ERP Cloud Computing
Remember when having your head in the clouds wasn't viewed as a good thing? It's a good thing business never took that point of view, because being in the Cloud is a happy hybrid of a well-grounded business and a little blue-sky thinking! Almost any related industry discussion or Web article these days notes current and future acceleration in the adoption of Cloud computing--particularly ERP Cloud computing.
Putting aside the double entendres and clichés, take a moment to note the number of articles returned on a Web search on the phrase "ERP Cloud computing." They indicate industry buzz over the increase of ERP in the Cloud with references to Cloud-deployed SaaS (Software as a Service) and statements that ERP is gaining on CRM (Customer Relationship Management) relative to Cloud adoption. Many businesses are realizing the profitability and reduced operating costs of Cloud CRM--the products of having data on current/future customers and prospective sales at the fingertips of their client-facing groups without many of the headaches and costs associated with internal implementations. Understandably, business management wants the same synergy for Enterprise Resource Planning (ERM).
ERP Cloud Computing Early Adopters
While ERP Cloud computing is increasing, the relationship between clients who took an early step toward Cloud vendors is still developing. Like swimmers who dip their toes into unknown waters, some of those clients have been a little tentative in entering ERP Cloud computing and haven't taken the full plunge. They are stirring the Cloud vendor pool to reveal existing integration issues between provider Cloud services and resources they have been retained on their premises.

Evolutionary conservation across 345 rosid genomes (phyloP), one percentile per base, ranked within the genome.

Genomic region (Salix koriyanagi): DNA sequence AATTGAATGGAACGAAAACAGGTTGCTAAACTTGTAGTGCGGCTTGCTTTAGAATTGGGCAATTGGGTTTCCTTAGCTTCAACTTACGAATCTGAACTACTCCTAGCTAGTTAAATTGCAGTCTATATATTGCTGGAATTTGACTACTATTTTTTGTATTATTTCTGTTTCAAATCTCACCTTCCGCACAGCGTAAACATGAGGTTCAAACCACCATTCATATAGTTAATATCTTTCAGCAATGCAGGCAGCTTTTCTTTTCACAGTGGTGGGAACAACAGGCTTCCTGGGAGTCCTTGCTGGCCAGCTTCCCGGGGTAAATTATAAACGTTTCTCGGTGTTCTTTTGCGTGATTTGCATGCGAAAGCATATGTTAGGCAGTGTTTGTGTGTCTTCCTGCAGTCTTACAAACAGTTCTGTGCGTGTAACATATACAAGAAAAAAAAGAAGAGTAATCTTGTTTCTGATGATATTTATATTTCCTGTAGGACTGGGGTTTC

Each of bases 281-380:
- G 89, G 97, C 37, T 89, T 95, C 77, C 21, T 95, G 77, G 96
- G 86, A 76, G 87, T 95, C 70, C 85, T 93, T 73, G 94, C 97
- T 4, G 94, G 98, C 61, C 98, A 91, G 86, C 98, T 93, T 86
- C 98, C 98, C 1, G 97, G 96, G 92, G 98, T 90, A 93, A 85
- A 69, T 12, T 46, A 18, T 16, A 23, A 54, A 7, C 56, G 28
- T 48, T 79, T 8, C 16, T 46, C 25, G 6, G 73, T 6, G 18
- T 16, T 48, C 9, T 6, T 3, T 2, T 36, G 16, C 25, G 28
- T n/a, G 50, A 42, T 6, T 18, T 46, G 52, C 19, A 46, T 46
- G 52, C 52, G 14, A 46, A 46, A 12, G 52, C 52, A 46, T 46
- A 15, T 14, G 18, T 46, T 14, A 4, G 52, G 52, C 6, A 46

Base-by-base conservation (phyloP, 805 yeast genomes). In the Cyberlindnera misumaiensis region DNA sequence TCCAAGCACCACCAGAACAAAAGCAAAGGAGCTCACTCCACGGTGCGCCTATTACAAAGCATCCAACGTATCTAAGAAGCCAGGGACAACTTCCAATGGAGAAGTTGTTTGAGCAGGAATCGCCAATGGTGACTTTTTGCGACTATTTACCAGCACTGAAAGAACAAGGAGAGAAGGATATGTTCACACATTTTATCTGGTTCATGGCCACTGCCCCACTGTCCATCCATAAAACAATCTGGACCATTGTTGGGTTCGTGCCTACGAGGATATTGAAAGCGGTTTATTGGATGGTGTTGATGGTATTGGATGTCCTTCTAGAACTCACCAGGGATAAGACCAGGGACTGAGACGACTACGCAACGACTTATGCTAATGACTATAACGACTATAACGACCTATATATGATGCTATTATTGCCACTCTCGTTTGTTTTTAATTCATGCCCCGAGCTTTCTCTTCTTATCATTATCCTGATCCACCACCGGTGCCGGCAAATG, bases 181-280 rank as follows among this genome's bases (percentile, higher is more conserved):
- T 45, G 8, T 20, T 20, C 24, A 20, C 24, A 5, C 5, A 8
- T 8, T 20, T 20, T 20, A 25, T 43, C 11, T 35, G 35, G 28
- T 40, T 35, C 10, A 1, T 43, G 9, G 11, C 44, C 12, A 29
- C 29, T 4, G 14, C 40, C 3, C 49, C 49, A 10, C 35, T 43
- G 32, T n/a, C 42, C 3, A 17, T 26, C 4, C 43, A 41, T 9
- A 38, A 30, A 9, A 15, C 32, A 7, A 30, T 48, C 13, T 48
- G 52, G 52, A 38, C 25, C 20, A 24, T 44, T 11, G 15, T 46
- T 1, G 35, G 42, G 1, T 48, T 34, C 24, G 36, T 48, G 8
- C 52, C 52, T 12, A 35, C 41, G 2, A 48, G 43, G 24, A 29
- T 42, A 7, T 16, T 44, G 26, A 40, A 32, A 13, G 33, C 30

Accurate predictions within the industry have foretold a continuing and significant increase in business adoption of ERP Cloud computing. That growth could almost exponentially expand the number of players involved to include new vendors, more businesses, and entrepreneurial entities. Smaller Cloud vendors with proven track records are already being acquired by larger more global companies with the intent to leverage their experience and facilitate integrations of Cloud applications with systems retained on premise by their customers. That mix should ratchet up innovation to overcome integration issues and residual reservations about taking the plunge.
Their reticence is hardly surprising considering that past integration of disparate resources--data, infrastructure, platform, and application--was so often fraught with time-consuming problems, demand for additional resources, and unexpected costs. When the operational tasks involved in ERP Cloud computing are more fully outsourced, they will be measurably simpler. That won't obviate the requirement for business expertise in ERP departments or the critical need to simplify or represent large quantities of data graphically for immediate absorption by upper level management. However, it should go a long way toward easing the integration angst of business managers and executives.